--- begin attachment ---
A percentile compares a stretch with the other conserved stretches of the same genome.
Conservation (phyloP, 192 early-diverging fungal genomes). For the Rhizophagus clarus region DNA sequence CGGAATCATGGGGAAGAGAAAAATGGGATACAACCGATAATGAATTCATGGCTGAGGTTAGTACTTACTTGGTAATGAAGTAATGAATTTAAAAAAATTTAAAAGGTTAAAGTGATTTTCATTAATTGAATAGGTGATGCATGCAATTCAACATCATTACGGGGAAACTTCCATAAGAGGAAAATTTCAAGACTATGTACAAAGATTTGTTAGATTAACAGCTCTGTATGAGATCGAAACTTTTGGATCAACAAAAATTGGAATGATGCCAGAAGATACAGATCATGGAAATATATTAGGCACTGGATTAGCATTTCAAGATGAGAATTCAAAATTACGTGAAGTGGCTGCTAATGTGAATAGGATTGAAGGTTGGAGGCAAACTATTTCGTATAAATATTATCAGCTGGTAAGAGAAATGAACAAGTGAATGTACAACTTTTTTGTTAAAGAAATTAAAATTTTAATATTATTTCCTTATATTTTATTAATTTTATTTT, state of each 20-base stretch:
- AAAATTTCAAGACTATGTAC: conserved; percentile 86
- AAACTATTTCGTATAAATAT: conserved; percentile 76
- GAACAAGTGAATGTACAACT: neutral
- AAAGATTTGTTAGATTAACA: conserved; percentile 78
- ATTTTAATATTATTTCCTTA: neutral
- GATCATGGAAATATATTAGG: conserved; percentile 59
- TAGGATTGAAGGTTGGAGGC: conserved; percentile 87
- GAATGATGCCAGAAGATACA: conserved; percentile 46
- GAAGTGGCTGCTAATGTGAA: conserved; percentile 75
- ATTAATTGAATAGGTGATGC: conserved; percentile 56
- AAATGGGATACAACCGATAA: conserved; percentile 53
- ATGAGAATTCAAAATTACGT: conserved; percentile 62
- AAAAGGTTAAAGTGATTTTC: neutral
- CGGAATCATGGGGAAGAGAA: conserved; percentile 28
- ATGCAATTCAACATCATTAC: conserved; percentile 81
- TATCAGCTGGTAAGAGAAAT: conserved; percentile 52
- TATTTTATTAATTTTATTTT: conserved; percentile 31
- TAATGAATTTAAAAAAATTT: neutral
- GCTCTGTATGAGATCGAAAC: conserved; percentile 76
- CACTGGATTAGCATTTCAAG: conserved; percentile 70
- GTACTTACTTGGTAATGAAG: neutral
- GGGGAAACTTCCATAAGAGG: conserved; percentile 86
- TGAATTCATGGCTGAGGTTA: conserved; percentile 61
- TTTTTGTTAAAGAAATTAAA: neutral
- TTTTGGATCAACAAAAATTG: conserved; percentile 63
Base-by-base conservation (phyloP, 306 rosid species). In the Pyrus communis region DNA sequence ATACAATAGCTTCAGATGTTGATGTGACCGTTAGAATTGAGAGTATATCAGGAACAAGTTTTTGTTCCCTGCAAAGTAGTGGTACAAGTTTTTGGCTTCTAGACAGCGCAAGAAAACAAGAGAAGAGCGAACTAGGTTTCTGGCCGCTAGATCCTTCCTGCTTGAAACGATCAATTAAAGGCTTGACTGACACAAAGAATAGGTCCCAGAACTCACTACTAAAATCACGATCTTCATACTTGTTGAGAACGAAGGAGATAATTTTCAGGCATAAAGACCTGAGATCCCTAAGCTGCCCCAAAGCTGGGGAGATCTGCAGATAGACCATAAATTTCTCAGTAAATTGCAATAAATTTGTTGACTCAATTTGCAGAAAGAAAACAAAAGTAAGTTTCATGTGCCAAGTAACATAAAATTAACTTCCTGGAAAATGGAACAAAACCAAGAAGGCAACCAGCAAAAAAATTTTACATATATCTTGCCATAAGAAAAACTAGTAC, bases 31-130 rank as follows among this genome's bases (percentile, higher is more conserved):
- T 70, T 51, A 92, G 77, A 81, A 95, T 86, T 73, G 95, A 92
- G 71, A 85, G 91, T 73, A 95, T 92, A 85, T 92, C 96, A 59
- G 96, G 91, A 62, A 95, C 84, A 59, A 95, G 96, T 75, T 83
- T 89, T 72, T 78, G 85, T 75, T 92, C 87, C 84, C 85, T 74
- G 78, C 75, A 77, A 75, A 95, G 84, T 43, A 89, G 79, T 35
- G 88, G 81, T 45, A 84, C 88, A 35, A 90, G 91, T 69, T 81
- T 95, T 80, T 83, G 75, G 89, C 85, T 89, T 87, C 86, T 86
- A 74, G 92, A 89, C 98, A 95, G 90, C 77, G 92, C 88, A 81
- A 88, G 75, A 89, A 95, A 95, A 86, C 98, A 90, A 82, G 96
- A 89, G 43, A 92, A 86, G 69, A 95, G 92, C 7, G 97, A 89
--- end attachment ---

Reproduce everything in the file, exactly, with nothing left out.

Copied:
A percentile compares a stretch with the other conserved stretches of the same genome.
Conservation (phyloP, 192 early-diverging fungal genomes). For the Rhizophagus clarus region DNA sequence CGGAATCATGGGGAAGAGAAAAATGGGATACAACCGATAATGAATTCATGGCTGAGGTTAGTACTTACTTGGTAATGAAGTAATGAATTTAAAAAAATTTAAAAGGTTAAAGTGATTTTCATTAATTGAATAGGTGATGCATGCAATTCAACATCATTACGGGGAAACTTCCATAAGAGGAAAATTTCAAGACTATGTACAAAGATTTGTTAGATTAACAGCTCTGTATGAGATCGAAACTTTTGGATCAACAAAAATTGGAATGATGCCAGAAGATACAGATCATGGAAATATATTAGGCACTGGATTAGCATTTCAAGATGAGAATTCAAAATTACGTGAAGTGGCTGCTAATGTGAATAGGATTGAAGGTTGGAGGCAAACTATTTCGTATAAATATTATCAGCTGGTAAGAGAAATGAACAAGTGAATGTACAACTTTTTTGTTAAAGAAATTAAAATTTTAATATTATTTCCTTATATTTTATTAATTTTATTTT, state of each 20-base stretch:
- AAAATTTCAAGACTATGTAC: conserved; percentile 86
- AAACTATTTCGTATAAATAT: conserved; percentile 76
- GAACAAGTGAATGTACAACT: neutral
- AAAGATTTGTTAGATTAACA: conserved; percentile 78
- ATTTTAATATTATTTCCTTA: neutral
- GATCATGGAAATATATTAGG: conserved; percentile 59
- TAGGATTGAAGGTTGGAGGC: conserved; percentile 87
- GAATGATGCCAGAAGATACA: conserved; percentile 46
- GAAGTGGCTGCTAATGTGAA: conserved; percentile 75
- ATTAATTGAATAGGTGATGC: conserved; percentile 56
- AAATGGGATACAACCGATAA: conserved; percentile 53
- ATGAGAATTCAAAATTACGT: conserved; percentile 62
- AAAAGGTTAAAGTGATTTTC: neutral
- CGGAATCATGGGGAAGAGAA: conserved; percentile 28
- ATGCAATTCAACATCATTAC: conserved; percentile 81
- TATCAGCTGGTAAGAGAAAT: conserved; percentile 52
- TATTTTATTAATTTTATTTT: conserved; percentile 31
- TAATGAATTTAAAAAAATTT: neutral
- GCTCTGTATGAGATCGAAAC: conserved; percentile 76
- CACTGGATTAGCATTTCAAG: conserved; percentile 70
- GTACTTACTTGGTAATGAAG: neutral
- GGGGAAACTTCCATAAGAGG: conserved; percentile 86
- TGAATTCATGGCTGAGGTTA: conserved; percentile 61
- TTTTTGTTAAAGAAATTAAA: neutral
- TTTTGGATCAACAAAAATTG: conserved; percentile 63
Base-by-base conservation (phyloP, 306 rosid species). In the Pyrus communis region DNA sequence ATACAATAGCTTCAGATGTTGATGTGACCGTTAGAATTGAGAGTATATCAGGAACAAGTTTTTGTTCCCTGCAAAGTAGTGGTACAAGTTTTTGGCTTCTAGACAGCGCAAGAAAACAAGAGAAGAGCGAACTAGGTTTCTGGCCGCTAGATCCTTCCTGCTTGAAACGATCAATTAAAGGCTTGACTGACACAAAGAATAGGTCCCAGAACTCACTACTAAAATCACGATCTTCATACTTGTTGAGAACGAAGGAGATAATTTTCAGGCATAAAGACCTGAGATCCCTAAGCTGCCCCAAAGCTGGGGAGATCTGCAGATAGACCATAAATTTCTCAGTAAATTGCAATAAATTTGTTGACTCAATTTGCAGAAAGAAAACAAAAGTAAGTTTCATGTGCCAAGTAACATAAAATTAACTTCCTGGAAAATGGAACAAAACCAAGAAGGCAACCAGCAAAAAAATTTTACATATATCTTGCCATAAGAAAAACTAGTAC, bases 31-130 rank as follows among this genome's bases (percentile, higher is more conserved):
- T 70, T 51, A 92, G 77, A 81, A 95, T 86, T 73, G 95, A 92
- G 71, A 85, G 91, T 73, A 95, T 92, A 85, T 92, C 96, A 59
- G 96, G 91, A 62, A 95, C 84, A 59, A 95, G 96, T 75, T 83
- T 89, T 72, T 78, G 85, T 75, T 92, C 87, C 84, C 85, T 74
- G 78, C 75, A 77, A 75, A 95, G 84, T 43, A 89, G 79, T 35
- G 88, G 81, T 45, A 84, C 88, A 35, A 90, G 91, T 69, T 81
- T 95, T 80, T 83, G 75, G 89, C 85, T 89, T 87, C 86, T 86
- A 74, G 92, A 89, C 98, A 95, G 90, C 77, G 92, C 88, A 81
- A 88, G 75, A 89, A 95, A 95, A 86, C 98, A 90, A 82, G 96
- A 89, G 43, A 92, A 86, G 69, A 95, G 92, C 7, G 97, A 89